NEW YORK (MainStreet) Whether you're right out of college or nearing retirement, the current job market is a tough one. To succeed, you need equal parts technical skills and experience. Unfortunately, more than 45% of millennials looking for work last year didn't land a single job interview, according to online career network Beyond.com. Thankfully, experts say millennials are just as hirable as anyone else they simply make more interview and resume mistakes than their competition. Check out the top five mistakes millennials make and how to avoid them.
1. Not dressing your best really.
Sometimes the ordinary just isn't going to cut it, says Jill Swanson, image coach and author of Out the Door in 15 Minutes.
"First impressions are watermarked on your resume page," Swanson says. "You are there to impress the person you are interviewing with verbally, intellectually and visually."
If you dress like the interview was "just another stop on your daily to-do list," the interviewer will assume the job simply isn't very high on your priority list, Swanson explains.
"Those hiring look at interviewees' appearance and know that this is as good as it will get," she says. "Dress for the position you want look like a team member who already has it all together."
2. Not proofreading and perfecting your resume.
"Unfortunately, as a recruiter, I often see resumes from millennials that are littered with mistakes or look like they were thrown together quickly," says Lauren MacArthur, partner of information design and delivery at recruitment firm WinterWyman.
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It's important to show potential employers you have put time and effort into your resume and you care about how you present yourself, MacArthur says.
Make sure it's well laid out and has no spelling or grammatical errors. If you've graduated within the past five years, include honors, activities and sports that will give a company the impression you're a well-rounded prospect. Don't forget to include community service and other activities outside of your job."
With that said, make sure you don't exaggerate; overstating accomplishments may land you in hot water.
"Most people with one to two years' experience are just starting their careers, meaning many of their work-related accomplishments are the result of a team effort or work done with a mentor. Be honest about this," MacArthur says. "Use good verbs, but don't overblow your role. Hiring managers appreciate articulate, confident and above all honest candidates."
Once you think your resume is perfected, go back and proof it again, says Robert Hosking, executive director of OfficeTeam.
"Unfortunately, typos and other slip-ups are easy to make, and spellcheck won't always catch them. If you make errors on your resume, cover letter or emails, the assumption is you'll make mistakes on the job," Hosking says. "Make sure you proofread your job search materials carefully before submitting them, and ask others to review them as well."
3. Going negative even if you have reason to complain.
Be outgoing, with a positive "can-do" attitude, says Tom Gimbel, president and CEO of LaSalle Network, a Chicago-based staffing firm.
"Talk about your previous role and how you were successful by sharing examples of your initiative and any ideas and innovations that may have improved processes and show focus and determination when it comes to your next career step," Gimbel says.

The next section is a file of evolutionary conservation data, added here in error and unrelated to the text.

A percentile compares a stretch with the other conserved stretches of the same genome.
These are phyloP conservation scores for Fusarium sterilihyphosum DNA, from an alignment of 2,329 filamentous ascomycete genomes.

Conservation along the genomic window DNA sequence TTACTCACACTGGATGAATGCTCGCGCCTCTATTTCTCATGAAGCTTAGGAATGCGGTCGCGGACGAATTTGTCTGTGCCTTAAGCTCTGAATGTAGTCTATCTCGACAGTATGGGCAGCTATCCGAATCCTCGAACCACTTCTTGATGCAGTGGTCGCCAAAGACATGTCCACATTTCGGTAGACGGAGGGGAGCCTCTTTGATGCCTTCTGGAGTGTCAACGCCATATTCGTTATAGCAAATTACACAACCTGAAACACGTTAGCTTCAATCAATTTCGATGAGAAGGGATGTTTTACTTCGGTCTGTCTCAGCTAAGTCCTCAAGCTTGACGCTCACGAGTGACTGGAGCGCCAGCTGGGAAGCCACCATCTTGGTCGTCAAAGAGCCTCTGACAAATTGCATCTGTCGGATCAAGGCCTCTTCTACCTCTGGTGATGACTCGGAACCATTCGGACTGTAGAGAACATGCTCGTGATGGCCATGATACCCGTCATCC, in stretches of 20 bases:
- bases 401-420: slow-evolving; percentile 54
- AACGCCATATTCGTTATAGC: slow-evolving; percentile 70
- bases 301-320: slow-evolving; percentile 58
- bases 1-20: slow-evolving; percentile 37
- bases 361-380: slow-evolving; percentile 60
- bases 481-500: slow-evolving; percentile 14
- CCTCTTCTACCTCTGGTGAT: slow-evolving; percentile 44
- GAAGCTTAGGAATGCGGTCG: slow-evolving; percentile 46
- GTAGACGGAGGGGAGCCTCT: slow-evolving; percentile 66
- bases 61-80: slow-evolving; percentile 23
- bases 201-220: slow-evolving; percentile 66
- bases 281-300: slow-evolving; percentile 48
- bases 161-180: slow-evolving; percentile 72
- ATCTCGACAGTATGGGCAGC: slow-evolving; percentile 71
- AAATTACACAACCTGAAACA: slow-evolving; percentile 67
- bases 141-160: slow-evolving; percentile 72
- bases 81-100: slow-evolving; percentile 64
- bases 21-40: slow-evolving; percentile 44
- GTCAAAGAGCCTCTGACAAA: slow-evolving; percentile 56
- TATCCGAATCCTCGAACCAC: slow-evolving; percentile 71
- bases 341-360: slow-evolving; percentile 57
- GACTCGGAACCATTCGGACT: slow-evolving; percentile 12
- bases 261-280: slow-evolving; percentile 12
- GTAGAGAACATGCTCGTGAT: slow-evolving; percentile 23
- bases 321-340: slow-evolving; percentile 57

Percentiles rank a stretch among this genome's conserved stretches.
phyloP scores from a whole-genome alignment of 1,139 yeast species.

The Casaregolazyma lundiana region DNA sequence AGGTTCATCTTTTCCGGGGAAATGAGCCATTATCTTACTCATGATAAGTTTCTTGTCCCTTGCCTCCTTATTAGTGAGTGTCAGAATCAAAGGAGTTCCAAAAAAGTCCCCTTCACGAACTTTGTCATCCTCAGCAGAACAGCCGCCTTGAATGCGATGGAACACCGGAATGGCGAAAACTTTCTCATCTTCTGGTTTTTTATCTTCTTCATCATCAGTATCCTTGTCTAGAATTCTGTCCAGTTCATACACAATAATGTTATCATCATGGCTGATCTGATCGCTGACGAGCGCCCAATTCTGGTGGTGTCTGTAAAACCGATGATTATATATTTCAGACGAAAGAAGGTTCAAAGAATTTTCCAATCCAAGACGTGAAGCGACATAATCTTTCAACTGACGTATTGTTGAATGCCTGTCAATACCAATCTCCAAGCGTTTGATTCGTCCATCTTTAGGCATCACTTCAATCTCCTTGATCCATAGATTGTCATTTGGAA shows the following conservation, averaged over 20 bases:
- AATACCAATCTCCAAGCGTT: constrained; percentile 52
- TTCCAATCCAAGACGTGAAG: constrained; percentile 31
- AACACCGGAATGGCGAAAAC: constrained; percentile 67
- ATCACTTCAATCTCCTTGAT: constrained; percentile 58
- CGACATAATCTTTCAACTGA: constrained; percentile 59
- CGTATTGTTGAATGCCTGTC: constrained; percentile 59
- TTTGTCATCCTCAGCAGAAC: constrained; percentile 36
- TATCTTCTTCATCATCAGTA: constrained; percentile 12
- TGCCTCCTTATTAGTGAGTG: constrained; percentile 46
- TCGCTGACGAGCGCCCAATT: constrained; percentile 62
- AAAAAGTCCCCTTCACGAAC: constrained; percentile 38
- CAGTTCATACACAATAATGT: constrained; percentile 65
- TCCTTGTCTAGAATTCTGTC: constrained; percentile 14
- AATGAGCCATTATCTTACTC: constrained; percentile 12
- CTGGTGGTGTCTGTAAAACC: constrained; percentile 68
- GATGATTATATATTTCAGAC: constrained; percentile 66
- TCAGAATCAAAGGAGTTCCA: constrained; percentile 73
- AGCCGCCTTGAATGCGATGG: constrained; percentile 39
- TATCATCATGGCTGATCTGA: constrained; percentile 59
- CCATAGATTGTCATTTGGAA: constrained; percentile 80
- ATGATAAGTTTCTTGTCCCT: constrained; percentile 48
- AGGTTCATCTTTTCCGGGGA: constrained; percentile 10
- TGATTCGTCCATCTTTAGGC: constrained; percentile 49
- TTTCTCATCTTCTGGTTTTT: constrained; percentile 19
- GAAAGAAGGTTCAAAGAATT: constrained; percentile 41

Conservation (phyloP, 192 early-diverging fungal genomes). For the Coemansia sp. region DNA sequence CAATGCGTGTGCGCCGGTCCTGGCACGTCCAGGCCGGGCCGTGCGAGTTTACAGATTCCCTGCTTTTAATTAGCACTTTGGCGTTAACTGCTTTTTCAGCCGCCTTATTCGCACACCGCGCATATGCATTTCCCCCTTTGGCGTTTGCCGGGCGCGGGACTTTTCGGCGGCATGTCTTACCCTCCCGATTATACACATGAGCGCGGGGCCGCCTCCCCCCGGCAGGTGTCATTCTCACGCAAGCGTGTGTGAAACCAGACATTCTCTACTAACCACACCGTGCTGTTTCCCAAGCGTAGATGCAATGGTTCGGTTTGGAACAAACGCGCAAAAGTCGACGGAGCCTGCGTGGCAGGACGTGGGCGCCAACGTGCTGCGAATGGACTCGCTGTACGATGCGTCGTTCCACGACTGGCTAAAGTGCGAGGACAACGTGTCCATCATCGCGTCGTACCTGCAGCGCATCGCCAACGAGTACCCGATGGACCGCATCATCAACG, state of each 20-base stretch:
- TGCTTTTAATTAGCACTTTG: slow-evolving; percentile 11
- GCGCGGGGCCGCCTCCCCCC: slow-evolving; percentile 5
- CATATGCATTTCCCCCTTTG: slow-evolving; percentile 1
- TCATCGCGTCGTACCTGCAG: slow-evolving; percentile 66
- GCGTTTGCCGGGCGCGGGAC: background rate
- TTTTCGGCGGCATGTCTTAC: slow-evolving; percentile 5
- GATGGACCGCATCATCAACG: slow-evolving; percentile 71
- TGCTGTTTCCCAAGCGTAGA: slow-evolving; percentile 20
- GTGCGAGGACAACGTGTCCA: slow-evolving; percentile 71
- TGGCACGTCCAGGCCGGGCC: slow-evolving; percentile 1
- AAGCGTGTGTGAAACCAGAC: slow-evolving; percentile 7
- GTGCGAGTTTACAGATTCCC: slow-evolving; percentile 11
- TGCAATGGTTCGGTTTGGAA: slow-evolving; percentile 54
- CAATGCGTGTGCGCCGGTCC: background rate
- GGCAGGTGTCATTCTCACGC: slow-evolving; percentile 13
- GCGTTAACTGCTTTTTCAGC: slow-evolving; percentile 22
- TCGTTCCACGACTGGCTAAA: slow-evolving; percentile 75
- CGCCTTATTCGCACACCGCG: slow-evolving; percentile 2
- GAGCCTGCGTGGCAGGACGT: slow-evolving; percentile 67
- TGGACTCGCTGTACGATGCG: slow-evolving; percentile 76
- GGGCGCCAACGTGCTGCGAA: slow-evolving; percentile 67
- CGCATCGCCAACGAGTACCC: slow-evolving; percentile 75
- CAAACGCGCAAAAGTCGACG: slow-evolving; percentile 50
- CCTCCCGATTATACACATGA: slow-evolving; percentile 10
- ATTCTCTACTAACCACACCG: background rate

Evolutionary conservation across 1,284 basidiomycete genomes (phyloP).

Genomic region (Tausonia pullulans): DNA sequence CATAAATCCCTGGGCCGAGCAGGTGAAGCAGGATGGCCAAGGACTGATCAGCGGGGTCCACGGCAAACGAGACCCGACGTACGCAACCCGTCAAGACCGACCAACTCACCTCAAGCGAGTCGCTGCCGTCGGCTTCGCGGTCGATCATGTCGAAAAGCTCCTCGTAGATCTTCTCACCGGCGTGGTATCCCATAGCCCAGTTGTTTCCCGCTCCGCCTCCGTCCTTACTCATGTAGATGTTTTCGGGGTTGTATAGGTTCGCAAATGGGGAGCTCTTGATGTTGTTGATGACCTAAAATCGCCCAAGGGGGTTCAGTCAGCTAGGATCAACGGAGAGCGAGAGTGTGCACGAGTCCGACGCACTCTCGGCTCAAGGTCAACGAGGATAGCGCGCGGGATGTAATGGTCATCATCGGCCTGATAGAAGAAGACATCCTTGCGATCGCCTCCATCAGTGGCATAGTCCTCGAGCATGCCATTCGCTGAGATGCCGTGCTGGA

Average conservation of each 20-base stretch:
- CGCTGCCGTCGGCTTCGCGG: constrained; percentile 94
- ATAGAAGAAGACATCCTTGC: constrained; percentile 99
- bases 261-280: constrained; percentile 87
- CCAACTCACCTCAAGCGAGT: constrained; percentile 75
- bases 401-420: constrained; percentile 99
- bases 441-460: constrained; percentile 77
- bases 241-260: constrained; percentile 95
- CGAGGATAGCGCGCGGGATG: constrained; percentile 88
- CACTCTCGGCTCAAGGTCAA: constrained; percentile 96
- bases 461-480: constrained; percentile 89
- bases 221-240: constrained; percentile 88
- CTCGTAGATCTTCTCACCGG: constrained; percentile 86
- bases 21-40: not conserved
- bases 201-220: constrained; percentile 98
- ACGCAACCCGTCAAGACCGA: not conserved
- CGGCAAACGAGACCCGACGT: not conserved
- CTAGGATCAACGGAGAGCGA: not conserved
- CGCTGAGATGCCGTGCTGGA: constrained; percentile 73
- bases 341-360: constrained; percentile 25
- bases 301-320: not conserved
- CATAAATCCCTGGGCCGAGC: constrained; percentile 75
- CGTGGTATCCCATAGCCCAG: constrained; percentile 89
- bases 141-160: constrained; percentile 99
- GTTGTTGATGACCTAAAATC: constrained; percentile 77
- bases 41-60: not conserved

No matter what, though, don't whine about grueling work routines and the lack of growth in your current position, particularly if you have been there for less than 18 months, he explains.
"Otherwise, you risk coming across as over-anxious and immature," he says.
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4. Sending out the same cover letter, even for similar jobs.
"One of the biggest mistakes many millennials make is not customizing their cover letters and resumes," Gimbel says. "Most have generic cover letters that reiterate bullet points on their resume. A cover letter or introductory email is the first document an employer reads, so it's important to make it stand out."
Once you find the top five companies you'd like to work for, look to create customized cover letters and resumes for each one, Gimbel says. "Sending mass emails with generic material to hiring mangers is a wasted effort. Customization is key to landing employment."
Even if you think your boilerplate cover letter will sell, you need to address each employer's specific needs, Hosking explains.
"Share anecdotes that illustrate the impact you made in previous roles and give insight into your personality," he says.
5. Not watching what you say or to whom you say it.
Be smart with your smartphone during interviews: Turn it off. Chatting loudly on the phone or listening to your iPod as you wait for an interviewer is inconsiderate, Hosking says. And while it should go without saying, never respond to a call or text message during the actual interview.
When it comes to the interview, remember it's not just what you say, but how you say it.
"Slouching, constantly shifting in your chair, crossing your arms or wearing a tense expression can signal nervousness or disinterest," he says.
And don't forget to ask questions during the interview, Hosking adds.
"By thoroughly researching a prospective employer and asking smart questions, you can demonstrate your awareness of the company and genuine interest in the position," he says.
Lastly, once the interview is over, following up is always a good practice.
"A simple touch, such as sending a thank-you note after an interview or a pertinent news article, can make a lasting, positive impression with hiring managers," Hosking says.
By Kathryn Tuggle